Homework Help: Limit of a Complex Function

1. Apr 9, 2010

conana

1. The problem statement, all variables and given/known data

Use epsilon-delta proof to show that $$\lim_{z\to z_0}(z^2+c)=z_0^2+c$$.

2. Relevant equations

$$\forall\epsilon>0 \exists\delta>0 \forall z (|z-z_0|<\delta\Rightarrow|f(z)-\omega_0|<\epsilon)$$

3. The attempt at a solution

So $$f(z)=z^2+c$$ and $$\omega_0=z_0^2+c$$. In order to write my proof I first need to find delta in terms of epsilon.

Let $$\epsilon>0$$. Then

\begin{align*}|f(z)-\omega_0|<\epsilon &\Rightarrow|(z^2+c)-(z_0^2+c)|<\epsilon \\ &\Rightarrow|z^2-z_0^2|<\epsilon\\ &\Rightarrow|(z+z_0)(z-z_0)|<\epsilon\\ &\Rightarrow|z+z_0||z-z_0|<\epsilon\\ &\Rightarrow|z-z_0|<\dfrac{\epsilon}{|z+z_0|}\end{align*}

And from here I'm kind of stumped. I need to get that z out of the right hand side so that i can choose delta in terms of epsilon only. I know that with functions of a real variable you can restrict the value of $$|x-x_0|<1$$ or something like that so you can put an upper and lower bound on delta, but I am not sure exactly how to employ this technique since pulling z's out of absolute value sign is a little different that pulling out x's.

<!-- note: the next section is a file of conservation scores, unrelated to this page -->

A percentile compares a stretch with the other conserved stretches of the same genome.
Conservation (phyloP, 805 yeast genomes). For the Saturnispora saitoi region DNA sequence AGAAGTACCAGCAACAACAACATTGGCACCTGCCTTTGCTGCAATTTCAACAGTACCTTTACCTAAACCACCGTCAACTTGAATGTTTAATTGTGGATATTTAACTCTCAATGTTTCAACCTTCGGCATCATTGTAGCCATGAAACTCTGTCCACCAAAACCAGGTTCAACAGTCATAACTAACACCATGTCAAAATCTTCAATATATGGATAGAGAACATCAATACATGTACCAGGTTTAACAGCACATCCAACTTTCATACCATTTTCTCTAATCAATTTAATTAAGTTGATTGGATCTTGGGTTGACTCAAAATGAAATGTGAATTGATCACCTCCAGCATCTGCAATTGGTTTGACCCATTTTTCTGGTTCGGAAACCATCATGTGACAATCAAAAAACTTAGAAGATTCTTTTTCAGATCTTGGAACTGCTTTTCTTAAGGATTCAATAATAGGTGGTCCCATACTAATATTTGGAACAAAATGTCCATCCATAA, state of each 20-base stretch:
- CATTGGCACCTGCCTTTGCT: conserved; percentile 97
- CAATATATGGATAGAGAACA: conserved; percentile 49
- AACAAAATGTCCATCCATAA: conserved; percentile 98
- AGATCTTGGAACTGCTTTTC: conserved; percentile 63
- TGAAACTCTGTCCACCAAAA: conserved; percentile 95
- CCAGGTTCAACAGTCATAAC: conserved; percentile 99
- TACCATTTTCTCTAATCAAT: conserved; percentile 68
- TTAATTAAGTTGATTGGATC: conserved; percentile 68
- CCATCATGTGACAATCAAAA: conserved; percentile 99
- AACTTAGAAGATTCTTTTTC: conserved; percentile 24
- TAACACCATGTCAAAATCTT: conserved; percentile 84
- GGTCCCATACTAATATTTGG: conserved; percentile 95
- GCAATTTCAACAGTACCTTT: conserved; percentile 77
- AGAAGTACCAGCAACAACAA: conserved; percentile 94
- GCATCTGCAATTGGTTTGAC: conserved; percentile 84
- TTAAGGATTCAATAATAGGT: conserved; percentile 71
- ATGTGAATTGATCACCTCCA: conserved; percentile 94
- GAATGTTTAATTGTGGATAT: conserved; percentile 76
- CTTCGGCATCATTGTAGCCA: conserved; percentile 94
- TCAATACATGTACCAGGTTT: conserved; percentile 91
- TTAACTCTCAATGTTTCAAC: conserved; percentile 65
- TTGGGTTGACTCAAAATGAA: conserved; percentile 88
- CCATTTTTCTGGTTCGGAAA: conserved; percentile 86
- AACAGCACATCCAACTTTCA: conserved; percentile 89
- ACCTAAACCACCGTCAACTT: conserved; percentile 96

Any help would be greatly appreciated. Thanks in advance.

2. Apr 9, 2010

rasmhop

This technique still works perfectly fine with complex functions and doesn't depend on pulling out variables of the absolute value sign. You just make sure to choose $\delta < 1$ so if you want say $\delta<\epsilon/2$ (not the right value in this problem), then you just require $\delta < \min(\epsilon/2,1)$ such that $\delta<\epsilon/2$ and $\delta<1$. Of course if you want an explicit value you could just let $\delta=\min(\epsilon/2,1)/2$.

Anyway the thing to note is that we would really like an expression in terms of |z-z_0| so we use the triangle inequality:
\begin{align*} |z+z_0||z-z_0| &= |z-z_0 + 2z_0||z-z_0| \\ &\leq (|z-z_0| + 2|z_0|)|z-z_0| \\ &< \delta^2 + 2|z_0|\delta \end{align*}
If you choose your delta small enough this should work fine.